Dubrovnik Blog 1: the power of terminology


By Pat Kane

It was a privilege to sit in the Dubrovnik Palace Hotel on Monday 1st October, and hear the list of approved projects for the Humanities in the European Research Area (HERA), under the title “Cultural Encounters”.

The sheer historical and geographical range of the subjects – with Europe as the locus, but European influence also tracked to all corners of the planet – along with the methodological richness and analytical precision often displayed, was hugely impressive.

As a commercial media-maker, I’m an outsider to this particular academic process – but I have an insider’s commitment, via my activist and personalresearch interests, to a general humanities approach.

“Cultural Encounters” shows a discipline fully rising to the challenges laid down by other knowledge domains – like natural or social science, or engineering and design – to show both societal relevance, and intellectual rigour.

It’ll take more than one blog to parse out the value contained in the HERA process, as presented on Saturday. I am genuinely interested in how the humanities can fashion their own, distinct strategies for “public engagement” and “knowledge exchange” going forward, rather than simply emulating the approach of other domains. That interest will shape everything I write here.

To begin with, I’d like to explore what is often seen as the most forbidding, least “public” aspect of humanities research – which is its range of specialised analytical vocabularies and methodologies.

Public writers often take concepts from humanities research and try to apply them in journalistic, arts-writing, activist or consulting contexts. The stylistic compression required in most media outlets usually means that the best that can be done is to introduce the concept, and let it point to deeper and wider sources (I recently managed to get Deleuze’s notion of “dividuality” into an Independent book review of Thomas Pynchon).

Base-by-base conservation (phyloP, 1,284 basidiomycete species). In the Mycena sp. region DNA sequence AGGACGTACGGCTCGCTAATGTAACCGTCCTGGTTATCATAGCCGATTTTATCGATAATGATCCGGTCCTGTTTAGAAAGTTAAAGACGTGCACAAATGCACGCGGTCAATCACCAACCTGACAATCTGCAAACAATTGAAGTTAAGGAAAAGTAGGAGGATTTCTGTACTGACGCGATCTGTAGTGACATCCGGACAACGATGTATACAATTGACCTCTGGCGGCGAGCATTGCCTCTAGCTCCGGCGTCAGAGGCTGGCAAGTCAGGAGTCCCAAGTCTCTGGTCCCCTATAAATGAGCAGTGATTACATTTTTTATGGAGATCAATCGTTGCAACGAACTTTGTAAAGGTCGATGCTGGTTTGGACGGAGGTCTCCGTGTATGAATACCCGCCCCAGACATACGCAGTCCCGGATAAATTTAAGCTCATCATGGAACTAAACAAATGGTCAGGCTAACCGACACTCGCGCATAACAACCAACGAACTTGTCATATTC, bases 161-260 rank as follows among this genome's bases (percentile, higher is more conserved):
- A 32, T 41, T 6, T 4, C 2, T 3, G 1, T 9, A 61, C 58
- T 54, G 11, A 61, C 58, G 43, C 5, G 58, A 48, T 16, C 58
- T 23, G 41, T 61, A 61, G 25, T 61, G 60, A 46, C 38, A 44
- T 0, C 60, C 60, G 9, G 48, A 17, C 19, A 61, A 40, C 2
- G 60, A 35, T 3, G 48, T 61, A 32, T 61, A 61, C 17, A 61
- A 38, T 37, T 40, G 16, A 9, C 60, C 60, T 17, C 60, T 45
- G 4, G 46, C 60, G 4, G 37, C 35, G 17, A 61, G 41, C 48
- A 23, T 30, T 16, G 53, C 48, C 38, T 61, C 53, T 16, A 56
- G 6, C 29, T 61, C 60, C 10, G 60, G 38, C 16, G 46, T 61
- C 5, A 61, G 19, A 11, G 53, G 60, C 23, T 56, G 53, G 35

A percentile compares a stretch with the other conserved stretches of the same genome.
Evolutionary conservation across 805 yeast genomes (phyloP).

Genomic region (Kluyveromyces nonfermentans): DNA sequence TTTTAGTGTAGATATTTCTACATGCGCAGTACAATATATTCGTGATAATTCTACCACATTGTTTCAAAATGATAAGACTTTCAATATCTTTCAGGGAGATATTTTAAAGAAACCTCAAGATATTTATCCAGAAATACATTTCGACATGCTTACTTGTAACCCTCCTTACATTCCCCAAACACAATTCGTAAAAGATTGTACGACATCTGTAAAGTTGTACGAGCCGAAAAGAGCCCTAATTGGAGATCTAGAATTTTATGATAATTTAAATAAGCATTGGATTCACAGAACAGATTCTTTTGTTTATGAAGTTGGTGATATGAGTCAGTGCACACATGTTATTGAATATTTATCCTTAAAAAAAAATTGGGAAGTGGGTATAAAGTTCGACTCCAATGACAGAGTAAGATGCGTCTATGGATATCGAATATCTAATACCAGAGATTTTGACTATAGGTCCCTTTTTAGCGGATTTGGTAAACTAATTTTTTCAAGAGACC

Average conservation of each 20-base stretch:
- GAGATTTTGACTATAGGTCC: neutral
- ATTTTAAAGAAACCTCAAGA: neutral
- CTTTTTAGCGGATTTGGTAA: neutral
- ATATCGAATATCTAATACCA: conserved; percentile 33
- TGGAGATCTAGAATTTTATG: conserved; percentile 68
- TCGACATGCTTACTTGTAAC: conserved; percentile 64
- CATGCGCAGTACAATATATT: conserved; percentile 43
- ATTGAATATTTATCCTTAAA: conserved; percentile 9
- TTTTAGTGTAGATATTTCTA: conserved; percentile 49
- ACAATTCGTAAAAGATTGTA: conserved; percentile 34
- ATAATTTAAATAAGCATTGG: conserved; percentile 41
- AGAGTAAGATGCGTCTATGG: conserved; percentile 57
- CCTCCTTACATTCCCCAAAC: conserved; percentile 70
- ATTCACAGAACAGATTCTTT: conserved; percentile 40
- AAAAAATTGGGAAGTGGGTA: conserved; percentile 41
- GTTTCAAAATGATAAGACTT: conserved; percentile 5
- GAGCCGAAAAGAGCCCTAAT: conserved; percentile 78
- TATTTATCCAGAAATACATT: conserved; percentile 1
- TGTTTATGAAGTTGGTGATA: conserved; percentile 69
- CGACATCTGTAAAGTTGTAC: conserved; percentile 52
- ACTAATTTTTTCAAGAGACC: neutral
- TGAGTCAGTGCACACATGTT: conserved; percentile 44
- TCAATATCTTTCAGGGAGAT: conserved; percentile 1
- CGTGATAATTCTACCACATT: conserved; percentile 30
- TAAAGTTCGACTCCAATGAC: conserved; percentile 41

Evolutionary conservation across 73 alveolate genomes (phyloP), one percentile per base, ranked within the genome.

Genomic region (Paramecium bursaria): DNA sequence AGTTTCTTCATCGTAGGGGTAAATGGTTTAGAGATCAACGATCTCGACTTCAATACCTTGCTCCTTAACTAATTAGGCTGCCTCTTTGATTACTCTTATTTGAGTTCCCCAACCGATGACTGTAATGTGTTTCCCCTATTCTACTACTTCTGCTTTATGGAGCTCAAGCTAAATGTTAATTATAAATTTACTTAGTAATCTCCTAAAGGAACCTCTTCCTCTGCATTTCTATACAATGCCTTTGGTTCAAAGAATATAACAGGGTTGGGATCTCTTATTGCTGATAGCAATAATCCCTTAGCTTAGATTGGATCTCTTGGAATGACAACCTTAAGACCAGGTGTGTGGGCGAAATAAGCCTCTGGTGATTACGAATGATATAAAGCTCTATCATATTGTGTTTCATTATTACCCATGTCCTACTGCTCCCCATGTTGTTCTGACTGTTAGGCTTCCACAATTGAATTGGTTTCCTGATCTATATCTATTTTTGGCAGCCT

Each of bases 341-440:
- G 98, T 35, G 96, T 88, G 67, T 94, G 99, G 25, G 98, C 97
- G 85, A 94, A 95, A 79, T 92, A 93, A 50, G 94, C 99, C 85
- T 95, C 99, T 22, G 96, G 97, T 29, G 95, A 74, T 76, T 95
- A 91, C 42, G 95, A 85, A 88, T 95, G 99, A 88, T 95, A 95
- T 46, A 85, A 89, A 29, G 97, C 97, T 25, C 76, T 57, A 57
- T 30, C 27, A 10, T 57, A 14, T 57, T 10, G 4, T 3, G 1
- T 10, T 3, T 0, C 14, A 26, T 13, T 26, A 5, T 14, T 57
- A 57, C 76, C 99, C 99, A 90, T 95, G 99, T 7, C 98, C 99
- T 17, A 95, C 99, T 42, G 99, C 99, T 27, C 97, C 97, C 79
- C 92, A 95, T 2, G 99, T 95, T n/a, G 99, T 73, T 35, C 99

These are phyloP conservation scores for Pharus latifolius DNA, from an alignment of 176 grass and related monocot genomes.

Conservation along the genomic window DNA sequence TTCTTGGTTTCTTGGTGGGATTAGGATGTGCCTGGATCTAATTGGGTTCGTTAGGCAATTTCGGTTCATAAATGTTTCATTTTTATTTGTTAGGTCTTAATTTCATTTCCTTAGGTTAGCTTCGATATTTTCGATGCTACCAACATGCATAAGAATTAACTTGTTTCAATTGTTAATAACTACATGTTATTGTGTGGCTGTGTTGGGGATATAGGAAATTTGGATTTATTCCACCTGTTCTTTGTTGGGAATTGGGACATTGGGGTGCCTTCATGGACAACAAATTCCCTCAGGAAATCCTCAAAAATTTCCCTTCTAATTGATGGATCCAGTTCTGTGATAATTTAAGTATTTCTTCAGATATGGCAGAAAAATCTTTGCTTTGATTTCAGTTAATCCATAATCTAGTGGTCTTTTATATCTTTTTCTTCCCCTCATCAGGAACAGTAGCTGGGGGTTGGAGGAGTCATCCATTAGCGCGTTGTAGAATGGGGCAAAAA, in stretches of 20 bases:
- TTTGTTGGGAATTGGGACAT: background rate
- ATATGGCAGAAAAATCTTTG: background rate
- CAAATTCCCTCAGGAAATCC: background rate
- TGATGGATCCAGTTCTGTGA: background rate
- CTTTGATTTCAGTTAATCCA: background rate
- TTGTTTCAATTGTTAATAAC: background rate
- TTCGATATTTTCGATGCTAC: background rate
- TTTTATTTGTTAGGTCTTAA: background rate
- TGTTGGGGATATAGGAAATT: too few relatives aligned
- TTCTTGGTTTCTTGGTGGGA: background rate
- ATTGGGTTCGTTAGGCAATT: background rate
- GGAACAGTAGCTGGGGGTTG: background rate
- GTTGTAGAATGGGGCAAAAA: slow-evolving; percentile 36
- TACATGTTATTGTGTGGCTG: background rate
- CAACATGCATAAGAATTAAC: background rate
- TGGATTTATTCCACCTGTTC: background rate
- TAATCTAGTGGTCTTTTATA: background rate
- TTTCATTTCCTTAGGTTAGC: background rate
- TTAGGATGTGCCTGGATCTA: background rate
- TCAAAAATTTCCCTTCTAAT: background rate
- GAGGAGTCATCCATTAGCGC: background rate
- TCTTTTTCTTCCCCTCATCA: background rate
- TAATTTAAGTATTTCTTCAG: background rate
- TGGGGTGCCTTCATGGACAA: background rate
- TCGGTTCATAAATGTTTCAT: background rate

So it was a delight to find some new critical notions to deploy from the HERA programme presented on Saturday.

An obviously usable concept is the “fashion-industrial complex”, as coined by Prof. Regina Lee Blaszcyk, coming out of her topic, “The Enterprise of Culture: International Structures and Connections in the Fashion Industry since 1945”.

Regina began with a classic act of political semiotics: inviting us to look at what would seem like an exemplary photo image of French fashion, and then revealing that its commissioner was actually the US chemicals giant DuPont, who had made all the materials worn by the model in the shot.

So the “curtain” of “catwalks and models” shown by the media is to be pulled back, and hidden dimensions investigated. From my own experience in the cultural industries, Regina is on the right track in trying to map the power of fashion’s “intermediaries” – those whose choices (and forecasts) about hues, colours, fabrics and textures really determine the direction of “the fashion system”, constituted through giant European trade-fairs.

Miranda’s account of fashion’s decision-making process in The Devil Wears Prada looks like it’s about to be subjected to some serious research.

Another new and wieldy concept, to these ears at any rate, is that of the “image itinerary” – used by Prof. Christiane Brosius as a way to record how women in Delhi and Shanghai explored their “singleness” in a mega-city.

Image itineraries bring the best qualities of humanities research to what would otherwise seem like an obvious social-science project.

Sociological approaches like precarity (the floating populations of rural women coming into these vast conurbations), autonomy (how to build safe cities for women, by questioning standard divisions of public and private) and respectability (how to move through these spaces without losing one’s honour) are clearly relevant.

Yet we should be interested in how this experience is both externally imagined, and self-imagined: how these women narrate, and are narrated, through these times – and not just by state bodies or media institutions, but by artists and intellectuals.